"Bad Habits" kicks things back up, coming off like GnR meets Skid Row at a Motley Crue concert. The buzzing rhythm guitars, the gang backing vocals, and O'Neil's snarling screech all have that 80's feel to them, but using today's production techniques. Not slick or polished, but not raw, either, this is a decent track, but it's not my favorite by any stretch as it lacks either the brutal anguish of "Tiger" or the experimental-yet-sleazy progression of "...Psycho" or "No Love Remains".
The EP closes with the "bonus track" of "Missing You". Honestly, I think this may have been thrown in to either generate a few more electronic purchases or to fill a bit more time on the EP, as it really sticks out and is the weakest track here. It has a kind of bump-and-grind rhythm to it, but it sounds like it was put together in a hurry and all of the pieces don't quite seem to fit correctly. Maybe with some re-tooling this mid-tempo bouncer could amount to something a bit more, but as it is, if you have the option and really need to save a dollar (or whatever the download cost is), I'd just skip this one. It's really not that good.
The project is independently released but still has an above average quality to the production. I have no idea about the packaging, as my copy is an electronic version sent to me directly from the band. All lyrics are in English, so there is no problem with figuring out what the guys are singing about, and there is also not a major accent of any kind to O'Neil's vocals, so that is also helpful.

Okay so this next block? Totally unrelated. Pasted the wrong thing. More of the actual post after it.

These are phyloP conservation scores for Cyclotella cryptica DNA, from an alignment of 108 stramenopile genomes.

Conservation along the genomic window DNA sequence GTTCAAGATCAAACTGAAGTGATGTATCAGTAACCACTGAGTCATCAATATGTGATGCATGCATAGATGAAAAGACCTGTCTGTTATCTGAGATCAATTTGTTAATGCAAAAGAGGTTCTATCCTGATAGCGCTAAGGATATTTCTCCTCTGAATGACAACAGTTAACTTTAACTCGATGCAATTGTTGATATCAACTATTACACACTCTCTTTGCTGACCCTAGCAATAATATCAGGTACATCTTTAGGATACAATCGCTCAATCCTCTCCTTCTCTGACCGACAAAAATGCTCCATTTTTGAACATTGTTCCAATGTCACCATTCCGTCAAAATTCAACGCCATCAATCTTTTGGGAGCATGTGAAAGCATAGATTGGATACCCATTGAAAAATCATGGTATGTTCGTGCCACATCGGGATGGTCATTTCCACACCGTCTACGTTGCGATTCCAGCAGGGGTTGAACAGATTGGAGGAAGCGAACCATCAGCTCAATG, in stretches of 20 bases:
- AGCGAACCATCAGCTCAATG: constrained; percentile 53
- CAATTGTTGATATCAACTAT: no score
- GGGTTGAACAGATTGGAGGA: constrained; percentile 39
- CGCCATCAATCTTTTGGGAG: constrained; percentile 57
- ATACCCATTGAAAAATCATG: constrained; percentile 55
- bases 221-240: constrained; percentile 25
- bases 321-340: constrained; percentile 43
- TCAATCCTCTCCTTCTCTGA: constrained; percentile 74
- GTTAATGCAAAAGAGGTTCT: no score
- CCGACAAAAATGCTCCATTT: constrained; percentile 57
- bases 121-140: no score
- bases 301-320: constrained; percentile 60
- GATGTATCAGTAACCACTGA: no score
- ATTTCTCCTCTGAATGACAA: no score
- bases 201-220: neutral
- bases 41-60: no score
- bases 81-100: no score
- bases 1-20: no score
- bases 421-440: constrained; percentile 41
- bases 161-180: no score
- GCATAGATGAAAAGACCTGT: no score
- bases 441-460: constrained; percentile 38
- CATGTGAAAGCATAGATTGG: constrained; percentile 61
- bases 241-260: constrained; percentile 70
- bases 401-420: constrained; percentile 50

The high points here are the guitar work, the anger, and the willingness to experiment. O'Neil is a more-than-competent vocalist who uses his voice to good effect most of the time and will only get better, I suspect. The rhythm section is tight, if not spectacular, and the keyboards are a minor supporting instrument.
As far as low points, like I said, "Missing You" is purely a space-filler, and "Bad Habits", while not bad, isn't overly original or interest-piquing. The mix is a bit muddy in a couple of places, but not overly so and it never becomes so bad it can't be listened to. I do think a bigger recording budget and a name producer might help...but there is also a chance that these things will smooth down the rough edges that add to this EP's likability, at least for me.
In the end, Unsigned 2.0 is definitely worth picking up, especially for those of you who are having a hard time finding a new, sleazy band to throw into the mix with all of the AOR and glam that has been coming out lately. Definitely not trying to reinvent the wheel, but willing to gamble here and there, Cream Pie deserves to be listened to...even if you could do without hearing their ridiculous name.
Rating: Crank it, folks...7.5 for sure.